After 1066, to prevent his nobles becoming dangerous regional powers, William the Conqueror deliberately gave them land holdings which were split into small, separate parcels, spread around England.

No-one was allowed to build a fortification, without a "licence to crenellate" granted by their lord: As their lord, King Richard II himself granted the trusted Asthorpes the licence to crenellate Hemyock Castle in 1380; to help impose his will against rebellious Devon lords.

During feudal times, vassals were obliged to render military service to their lord, in return for land. The great lords were obliged to render service to the monarch. In turn, lords were obliged to support and champion their vassals, including in legal disputes… even (especially) when their vassals had broken the law. So lords were able to command the support of large numbers of loyal henchmen who depended on them.

But from the reign of Stephen, and then particularly during the reign of King Edward III and the Hundred Years War with France (1337 – 1453), instead of lords granting land to their warriors, as in the old Feudal System, increasingly lords instead paid warriors to provide military service to a lord: The new system of "Livery" "Maintenance" and "Fee'd" men.

So as well as the danger from lords commanding large numbers of henchmen; many of these military men were released from the lords' service when they were no longer needed: Rootless roaming bands of unemployed soldiers became a new danger, both at home and on the Continent.

For centuries, there were extraordinary incidents where lords used their private armies to settle legal disputes over land, and widespread corruption eg. where the judge in a legal case could well be a "liveried" servant of the accused (or of the accused's lord).

After yet more trouble from powerful barons, King Richard II tried to regulate the private "liveried" armies of lords, in the 1390 Statute of Livery.

There were many further attempts to regulate the worst lawless excesses and distortions of England's justice system by these powerful groups, including in 1401, 1406, 1411, 1414, 1429, and 1468. But these were largely ineffective.

During the tumultuous Tudor times, King Henry VII enacted the 1504 Statute of Liveries which outlawed the retention of liveries or indentured men, except in the lord's personal household.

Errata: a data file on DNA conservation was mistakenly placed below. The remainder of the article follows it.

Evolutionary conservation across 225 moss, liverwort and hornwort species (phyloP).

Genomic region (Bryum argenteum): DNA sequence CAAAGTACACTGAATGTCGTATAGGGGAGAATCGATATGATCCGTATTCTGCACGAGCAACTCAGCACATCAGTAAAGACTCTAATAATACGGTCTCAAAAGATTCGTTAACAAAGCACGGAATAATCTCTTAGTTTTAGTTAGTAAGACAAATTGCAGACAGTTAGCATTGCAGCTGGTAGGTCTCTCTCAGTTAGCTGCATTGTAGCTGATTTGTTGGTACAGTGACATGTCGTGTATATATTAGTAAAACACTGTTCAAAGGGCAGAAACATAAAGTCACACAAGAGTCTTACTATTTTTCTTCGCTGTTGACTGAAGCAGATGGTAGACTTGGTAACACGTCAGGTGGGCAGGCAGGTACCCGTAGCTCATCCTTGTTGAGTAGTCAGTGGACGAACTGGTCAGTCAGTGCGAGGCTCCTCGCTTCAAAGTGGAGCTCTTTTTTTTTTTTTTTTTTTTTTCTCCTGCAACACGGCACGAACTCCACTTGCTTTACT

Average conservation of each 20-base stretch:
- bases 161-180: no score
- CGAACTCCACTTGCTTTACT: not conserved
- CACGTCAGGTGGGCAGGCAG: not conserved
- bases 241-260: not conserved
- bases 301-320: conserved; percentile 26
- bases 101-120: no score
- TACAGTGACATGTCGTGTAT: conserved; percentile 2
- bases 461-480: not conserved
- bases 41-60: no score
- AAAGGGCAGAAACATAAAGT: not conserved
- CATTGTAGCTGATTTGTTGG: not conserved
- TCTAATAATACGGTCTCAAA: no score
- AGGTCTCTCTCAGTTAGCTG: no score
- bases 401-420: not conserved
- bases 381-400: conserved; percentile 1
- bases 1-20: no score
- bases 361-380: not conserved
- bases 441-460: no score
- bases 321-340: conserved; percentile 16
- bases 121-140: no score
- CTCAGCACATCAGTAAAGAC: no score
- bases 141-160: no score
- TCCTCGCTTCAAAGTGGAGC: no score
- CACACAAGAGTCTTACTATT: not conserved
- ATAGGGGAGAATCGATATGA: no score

However, the problem eventually solved itself: Later in the Tudor period, these men found new opportunities in commerce and maritime enterprises, including in the war with Spain and in the opening up of the New World. Some became adventurers, buccaneers, privateers or mariner-pirates. Similarly, wealthy lords found new opportunities for using their money and power. But the potential dangers continued.

This was what people like Sir John Meldrum were hoping to resolve, by banning all private fortifications which were not under the control of the state.

In subsequent centuries, people were banned from having military weapons or unauthorised military training. Later, people were also forbidden from carrying or possessing personal weapons.

In return, the English state undertook to keep people safe, notably through a reliable justice system and police force.

The egalitarian era also promoted openness and because influential people experienced daily life that was more similar to that of ordinary people, they were more likely to introduce laws which made life safer and more peaceful for everyone.

However, temptations are always there: In more recent years – partly as a result of terrorist threats – influential people have increasingly bought (or been provided with) extra protections and defences. So the experiences and lives of influential people have become different to those of ordinary people. "They" are kept safe (often at public expense) and are allowed to breeze through the everyday security restrictions inflicted on ordinary people, so there is less pressure on these influential people to resolve the problems "we" experience in everyday life.

This has led to the state breaking its promise to keep ordinary people safe. More ordinary people are now fearful enough to pay for their own security measures: Home CCTV, high walls & electric gates, blacked-out windows in cars, even private police patrols. Although illegal, some people (especially some young people) now carry weapons for self-protection.

Also, some new groups and criminal groups have established virtual "no-go" tower-blocks of flats (apartment buildings), streets & areas of cities. Gangs – often wearing distinctive clothing (rather like the idea of medieval livery badges) – "protect" their territories and sources of revenue (usually criminal), sometimes raiding opposing groups and competitors.

So, do we need a new Sir John Meldrum to restore order and peace?

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Hemyock Castle, Hemyock, CULLOMPTON, Devon, EX15 3RJ, UK.